Hard Day (With Gratuitous Zoe Pictures)

For all of my gushing about motherhood so far, there are still hard days.

Today was one of them.

Last night, Zoe decided that sleep was a stupid, outdated tradition that she would no longer participate in.  David is out of town again so I was the only one available to soothe her, getting about 4.5 hours of sleep in the process.

Now: let me just say that when she was 2 weeks old, 4.5 hours of sleep was a GREAT night of sleep…but she’s been sleeping better for a few weeks and I guess I got spoiled.  Moral of the story: NEVER LEAVE THE FOXHOLE UNTIL THE WAR IS OVER.

Anyway, around 5:50 am I gave up my deluded quest for sleep and decided to just wake up with her.  I was nearing the end of my large cup of coffee when she decided to go to sleep.  She slept for the next 2 hours; meanwhile, I sat at the table in a daze, too tired to think but too caffeinated to sleep. Womp womp.

We took a nice walk with a friend, which boosted my spirits.  But by noon, I was dehydrated, unshowered (oops,) and EXHAUSTED.  I was even contemplating a nap (and that’s serious for me…I’ve taken 5 in the last year.)

Zoe, on the other hand, was ready to party.

Motherhood: it’s not about you.  AT ALL.

So we partied! I lay on the floor with her, sang songs to her, praised her when she batted at her buddies on her playmat (she gets SUCH joy from this–it’s precious…) and made all of her stuffed animals talk to her and kiss her.




Then I did a dramatic reinterpretation of the Creation story (basically, I just walk around the house with Zoe opening all the blinds and saying “Let there be light!!!” in a booming voice, followed by my best “magical” sound effect) and took her outside to look at the flowers and trees.  We discussed this week’s episode of “The Bachelor” (Sean’s tears—real? thoughts? Zoe wasn’t convinced) and her monkey puppet told her about his quest for the missing banana.  We did tummy time.  We listened to our daily dose of Latin music (it’s good for brain development, plus I want a Zumba partner.  David came once and has refused to ever step foot into a Zumba class again, saying something about how I “tricked him.”  I told him that my hips don’t lie, but he just sighed.)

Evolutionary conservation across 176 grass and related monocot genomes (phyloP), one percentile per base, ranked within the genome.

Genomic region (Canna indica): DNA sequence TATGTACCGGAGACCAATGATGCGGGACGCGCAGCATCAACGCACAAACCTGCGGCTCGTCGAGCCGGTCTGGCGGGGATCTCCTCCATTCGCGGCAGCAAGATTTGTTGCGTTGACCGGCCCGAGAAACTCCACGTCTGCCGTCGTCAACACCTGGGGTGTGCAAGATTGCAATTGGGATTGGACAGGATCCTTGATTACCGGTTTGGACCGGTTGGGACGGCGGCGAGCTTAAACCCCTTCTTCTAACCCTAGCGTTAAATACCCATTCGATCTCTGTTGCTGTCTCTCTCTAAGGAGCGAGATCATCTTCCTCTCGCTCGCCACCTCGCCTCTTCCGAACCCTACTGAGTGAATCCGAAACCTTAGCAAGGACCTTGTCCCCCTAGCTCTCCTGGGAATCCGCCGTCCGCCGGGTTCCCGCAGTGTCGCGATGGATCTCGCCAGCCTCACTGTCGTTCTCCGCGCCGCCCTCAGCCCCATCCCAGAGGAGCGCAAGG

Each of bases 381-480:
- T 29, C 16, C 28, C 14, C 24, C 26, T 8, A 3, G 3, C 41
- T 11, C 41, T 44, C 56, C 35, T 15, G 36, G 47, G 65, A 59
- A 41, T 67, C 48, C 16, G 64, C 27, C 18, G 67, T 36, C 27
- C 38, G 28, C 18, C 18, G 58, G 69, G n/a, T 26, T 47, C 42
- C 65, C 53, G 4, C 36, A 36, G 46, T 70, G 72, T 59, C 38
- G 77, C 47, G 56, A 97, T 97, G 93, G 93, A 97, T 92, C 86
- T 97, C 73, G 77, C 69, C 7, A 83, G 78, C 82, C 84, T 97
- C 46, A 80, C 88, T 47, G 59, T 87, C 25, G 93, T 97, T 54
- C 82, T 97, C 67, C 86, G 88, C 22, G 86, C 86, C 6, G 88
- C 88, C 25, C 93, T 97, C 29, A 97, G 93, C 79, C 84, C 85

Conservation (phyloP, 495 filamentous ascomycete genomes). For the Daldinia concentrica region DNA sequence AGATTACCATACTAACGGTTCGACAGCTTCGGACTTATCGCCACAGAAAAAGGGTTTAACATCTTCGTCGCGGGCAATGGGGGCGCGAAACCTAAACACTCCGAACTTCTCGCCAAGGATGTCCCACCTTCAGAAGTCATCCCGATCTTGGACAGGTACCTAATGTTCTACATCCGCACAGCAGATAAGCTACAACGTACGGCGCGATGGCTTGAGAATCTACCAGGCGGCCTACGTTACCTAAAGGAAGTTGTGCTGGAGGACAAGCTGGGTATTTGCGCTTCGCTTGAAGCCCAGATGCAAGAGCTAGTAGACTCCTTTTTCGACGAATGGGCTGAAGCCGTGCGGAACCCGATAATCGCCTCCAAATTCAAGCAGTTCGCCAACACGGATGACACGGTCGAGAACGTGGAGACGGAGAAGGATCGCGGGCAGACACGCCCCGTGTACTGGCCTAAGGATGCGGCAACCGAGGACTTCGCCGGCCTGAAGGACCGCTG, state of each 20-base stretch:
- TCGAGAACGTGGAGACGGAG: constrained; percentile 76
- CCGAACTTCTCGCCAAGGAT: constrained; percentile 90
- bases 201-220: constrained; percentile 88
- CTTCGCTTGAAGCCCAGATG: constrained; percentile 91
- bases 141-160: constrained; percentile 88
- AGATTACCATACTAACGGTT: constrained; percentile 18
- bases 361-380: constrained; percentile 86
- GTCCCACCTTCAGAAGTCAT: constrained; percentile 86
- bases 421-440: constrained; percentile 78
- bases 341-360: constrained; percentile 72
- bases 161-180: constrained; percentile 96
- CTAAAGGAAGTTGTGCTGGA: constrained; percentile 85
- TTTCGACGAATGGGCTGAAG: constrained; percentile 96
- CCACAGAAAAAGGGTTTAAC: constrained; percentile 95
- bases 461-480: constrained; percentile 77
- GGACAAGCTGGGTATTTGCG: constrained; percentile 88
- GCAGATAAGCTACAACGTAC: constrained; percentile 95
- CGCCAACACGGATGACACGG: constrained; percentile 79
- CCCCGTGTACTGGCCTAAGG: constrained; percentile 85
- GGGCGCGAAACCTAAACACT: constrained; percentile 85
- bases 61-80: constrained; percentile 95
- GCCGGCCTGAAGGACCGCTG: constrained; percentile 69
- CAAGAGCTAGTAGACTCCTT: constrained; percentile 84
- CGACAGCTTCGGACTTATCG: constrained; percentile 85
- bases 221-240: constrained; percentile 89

This was a lot of partying for this exhausted mama.  Then I looked at the clock (FATAL FLAW) and realized that there were still hours until dinner time and another night alone with her.

I took deep breaths and reassured myself that PLAYING with my infant daughter was totally doable.  I mean, it’s PLAYING.  I gave myself a “this is your job” pep talk.  Then Zoe started crying, Java started whining, and I realized that a glass of wine sounded really nice.  It was 3 pm.

After another hour of this, my head hurt, my body hurt, and I was about to start crying when my phone rang.

It was my Nana, just calling to see how I was doing.  I mustered up the strength to say “good” because my Nana is the strongest woman I know and I wanted to set her mind at ease.  She asked a lot of questions about Zoe, and as I talked with her I realized a few things:

  • Zoe is only 7 weeks old.  That’s little! She’s going through some changes right now and she has been fussy this week, but the bottom line is that she’s a thriving and healthy infant.  That’s an awesome blessing!
  • I need to give myself a break and let myself have an extra cup of coffee when I need it. Caffeine detox can happen when she’s NOT 7 weeks old.  Same thing with a non-dusty house.  Take it easy, girl.  One chore at a time.
  • I used to always be able to understand and predict Zoe’s needs.  She is growing and changing and I can’t always guess her need correctly right away anymore, but I can still soothe her once I figure it out.  That means we’re a good team!
  • The days that I end up wanting to cry are the days when I try to rely on myself all day.  I have resources and the Lord…I shouldn’t EVER be solely relying on myself!

So after some thought and prayer, the main insight I’m taking away from today is this: this is my little girl’s face when she sees me.


If she could talk, I don’t think she would say “I know you TRIED today, but let’s be honest…you’re a hot mess and you were just phoning it in.”

I think she would say: “mom! you’re doing great! Keep going!”

And that’s what I’m going to choose to listen to 🙂 Tomorrow is another day!


Getting Pruned

When I talk with other parents, I hear this comment over and over again: “becoming a parent made me realize how selfish I had been before kids.”

All I can think when they say that is this: becoming a parent makes me realize how selfish I AM.  As in present tense.

For example…

Becoming a mom has made me realize how overly focused I can be on MY priorities.  

I’m a huge list-maker.  Most of the time my to-do list isn’t even fun; I just get a sense of relief and achievement from checking things off.  Historically, when I haven’t been able to finish the tasks on my list because people or life get in the way, I’ve been grumpy and difficult.  Sure, I justified it by saying “now our house is in shambles” or “I just can’t relax until these things are done!” but the bottom line is, I didn’t get what I wanted, and it irked me.  Why did people have to get in the way of my priorities?   

Now that it’s Zoe, and the things she wants are, y’know, LOVE AND AFFECTION, I see my selfishness and realize: instead of being mad that someone else is “hijacking my time” with their needs, I could choose to MEET their needs, and I could choose to do it with joy.